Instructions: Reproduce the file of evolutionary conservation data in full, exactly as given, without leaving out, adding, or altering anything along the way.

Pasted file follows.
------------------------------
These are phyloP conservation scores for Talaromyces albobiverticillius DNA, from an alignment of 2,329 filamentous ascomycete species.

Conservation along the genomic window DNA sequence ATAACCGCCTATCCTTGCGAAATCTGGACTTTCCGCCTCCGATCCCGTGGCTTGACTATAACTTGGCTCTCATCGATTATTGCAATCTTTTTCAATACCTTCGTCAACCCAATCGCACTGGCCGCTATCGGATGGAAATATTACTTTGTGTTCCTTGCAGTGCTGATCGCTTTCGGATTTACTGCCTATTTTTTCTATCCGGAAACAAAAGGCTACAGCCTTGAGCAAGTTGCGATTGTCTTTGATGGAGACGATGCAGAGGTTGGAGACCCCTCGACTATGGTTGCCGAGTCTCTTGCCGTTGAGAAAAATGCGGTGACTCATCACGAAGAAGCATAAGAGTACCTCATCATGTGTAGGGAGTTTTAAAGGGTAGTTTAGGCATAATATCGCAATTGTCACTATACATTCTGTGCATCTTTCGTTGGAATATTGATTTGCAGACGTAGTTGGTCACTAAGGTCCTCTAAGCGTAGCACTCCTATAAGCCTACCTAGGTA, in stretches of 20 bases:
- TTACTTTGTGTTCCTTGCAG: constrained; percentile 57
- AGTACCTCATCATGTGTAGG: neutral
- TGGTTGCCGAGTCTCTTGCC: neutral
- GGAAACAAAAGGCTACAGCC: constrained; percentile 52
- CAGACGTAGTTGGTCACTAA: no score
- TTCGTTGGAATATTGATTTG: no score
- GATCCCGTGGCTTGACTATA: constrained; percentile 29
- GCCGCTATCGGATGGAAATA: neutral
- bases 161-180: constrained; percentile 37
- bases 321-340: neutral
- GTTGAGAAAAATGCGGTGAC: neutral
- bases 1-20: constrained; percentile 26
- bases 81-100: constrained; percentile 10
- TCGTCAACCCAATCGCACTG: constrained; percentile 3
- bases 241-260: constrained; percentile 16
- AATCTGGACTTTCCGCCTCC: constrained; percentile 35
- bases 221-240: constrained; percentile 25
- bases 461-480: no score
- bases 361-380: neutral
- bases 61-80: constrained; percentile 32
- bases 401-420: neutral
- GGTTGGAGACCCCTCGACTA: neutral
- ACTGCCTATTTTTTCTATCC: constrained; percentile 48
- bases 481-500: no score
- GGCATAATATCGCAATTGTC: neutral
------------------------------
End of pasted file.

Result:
These are phyloP conservation scores for Talaromyces albobiverticillius DNA, from an alignment of 2,329 filamentous ascomycete species.

Conservation along the genomic window DNA sequence ATAACCGCCTATCCTTGCGAAATCTGGACTTTCCGCCTCCGATCCCGTGGCTTGACTATAACTTGGCTCTCATCGATTATTGCAATCTTTTTCAATACCTTCGTCAACCCAATCGCACTGGCCGCTATCGGATGGAAATATTACTTTGTGTTCCTTGCAGTGCTGATCGCTTTCGGATTTACTGCCTATTTTTTCTATCCGGAAACAAAAGGCTACAGCCTTGAGCAAGTTGCGATTGTCTTTGATGGAGACGATGCAGAGGTTGGAGACCCCTCGACTATGGTTGCCGAGTCTCTTGCCGTTGAGAAAAATGCGGTGACTCATCACGAAGAAGCATAAGAGTACCTCATCATGTGTAGGGAGTTTTAAAGGGTAGTTTAGGCATAATATCGCAATTGTCACTATACATTCTGTGCATCTTTCGTTGGAATATTGATTTGCAGACGTAGTTGGTCACTAAGGTCCTCTAAGCGTAGCACTCCTATAAGCCTACCTAGGTA, in stretches of 20 bases:
- TTACTTTGTGTTCCTTGCAG: constrained; percentile 57
- AGTACCTCATCATGTGTAGG: neutral
- TGGTTGCCGAGTCTCTTGCC: neutral
- GGAAACAAAAGGCTACAGCC: constrained; percentile 52
- CAGACGTAGTTGGTCACTAA: no score
- TTCGTTGGAATATTGATTTG: no score
- GATCCCGTGGCTTGACTATA: constrained; percentile 29
- GCCGCTATCGGATGGAAATA: neutral
- bases 161-180: constrained; percentile 37
- bases 321-340: neutral
- GTTGAGAAAAATGCGGTGAC: neutral
- bases 1-20: constrained; percentile 26
- bases 81-100: constrained; percentile 10
- TCGTCAACCCAATCGCACTG: constrained; percentile 3
- bases 241-260: constrained; percentile 16
- AATCTGGACTTTCCGCCTCC: constrained; percentile 35
- bases 221-240: constrained; percentile 25
- bases 461-480: no score
- bases 361-380: neutral
- bases 61-80: constrained; percentile 32
- bases 401-420: neutral
- GGTTGGAGACCCCTCGACTA: neutral
- ACTGCCTATTTTTTCTATCC: constrained; percentile 48
- bases 481-500: no score
- GGCATAATATCGCAATTGTC: neutral